VIVE LA RESISTANCE!” Josephine Baker Becomes a Spy

France declared war on Nazi Germany in September 1939. Inspired by the love for her new country and antipathy for Germany’s racist Nazi regime, Josephine sang and danced to raise money for the French army. Once Paris fell to the Germans, she moved to her chateau in the south of France and sheltered other refugees. It was not long before Josephine was drawn into the world of espionage.

Josephine Baker amuses a soldier with a song while entertaining the troops at a London victory party, 1945. [Getty Images]

French counterintelligence officer Jacques Abtey was struck by Josephine’s keen interest in helping France’s war efforts and set up a meeting with her. She readily agreed to become an asset for the French Resistance, reportedly raising her glass of champagne in a toast, “To France!”

As an entertainer and celebrity, Josephine could easily move around the country and socialize with German, Italian, and Japanese bureaucrats at diplomatic functions, night clubs, and in café society without raising suspicion. She charmed and flattered guests, all the while collecting secrets on enemy troop movements and the harbors and airfields used by the Axis powers.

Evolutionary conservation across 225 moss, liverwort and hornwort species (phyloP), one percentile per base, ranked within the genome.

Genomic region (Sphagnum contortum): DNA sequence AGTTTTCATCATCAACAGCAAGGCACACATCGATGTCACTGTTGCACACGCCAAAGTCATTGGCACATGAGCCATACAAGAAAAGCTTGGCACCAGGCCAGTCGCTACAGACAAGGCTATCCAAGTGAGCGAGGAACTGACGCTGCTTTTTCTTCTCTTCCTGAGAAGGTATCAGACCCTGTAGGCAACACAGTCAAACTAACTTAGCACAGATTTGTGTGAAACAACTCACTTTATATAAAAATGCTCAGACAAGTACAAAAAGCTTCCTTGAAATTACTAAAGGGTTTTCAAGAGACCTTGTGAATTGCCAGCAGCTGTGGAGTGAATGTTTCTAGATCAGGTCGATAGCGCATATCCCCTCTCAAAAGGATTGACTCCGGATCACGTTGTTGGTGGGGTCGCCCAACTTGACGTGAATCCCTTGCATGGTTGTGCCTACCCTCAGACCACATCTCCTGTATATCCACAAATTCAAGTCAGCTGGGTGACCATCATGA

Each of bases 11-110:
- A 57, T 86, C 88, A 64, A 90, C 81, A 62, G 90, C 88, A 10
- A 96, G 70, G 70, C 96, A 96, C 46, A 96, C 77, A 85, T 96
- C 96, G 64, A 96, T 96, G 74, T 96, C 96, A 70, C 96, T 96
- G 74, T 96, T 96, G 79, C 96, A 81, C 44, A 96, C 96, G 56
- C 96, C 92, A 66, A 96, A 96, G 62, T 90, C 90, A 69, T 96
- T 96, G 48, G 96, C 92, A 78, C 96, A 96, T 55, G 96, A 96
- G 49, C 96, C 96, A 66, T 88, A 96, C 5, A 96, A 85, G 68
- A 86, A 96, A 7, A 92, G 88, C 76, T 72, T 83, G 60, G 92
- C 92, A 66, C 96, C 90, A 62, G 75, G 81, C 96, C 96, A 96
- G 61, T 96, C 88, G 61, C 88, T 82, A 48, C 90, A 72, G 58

When German High Command received information that Josephine was hiding resistance fighters, the Germans paid a visit to her chateau. Against the odds, she deflected their suspicion but knew it was time to leave France. Josephine and Abtey fled the country. With them they carried dozens of classified documents and intelligence, all written in invisible ink on her sheet music.

Exiled from France, Josephine continued working for the French Resistance after relocating to Lisbon, Portugal and then to North Africa. Under the guise of embarking on an international singing tour, Josephine traversed neighboring countries and beyond gathering intelligence that she passed along to her French handlers. Some of the information she shared on area tides, beaches, and enemy defenses helped support an Allied amphibious invasion of North Africa, known as Operation Torch, in November 1942.

Josephine Baker smiling, proudly wearing her French Air Auxiliary Lieutenant’s uniform, April 25, 1945. [Getty Images]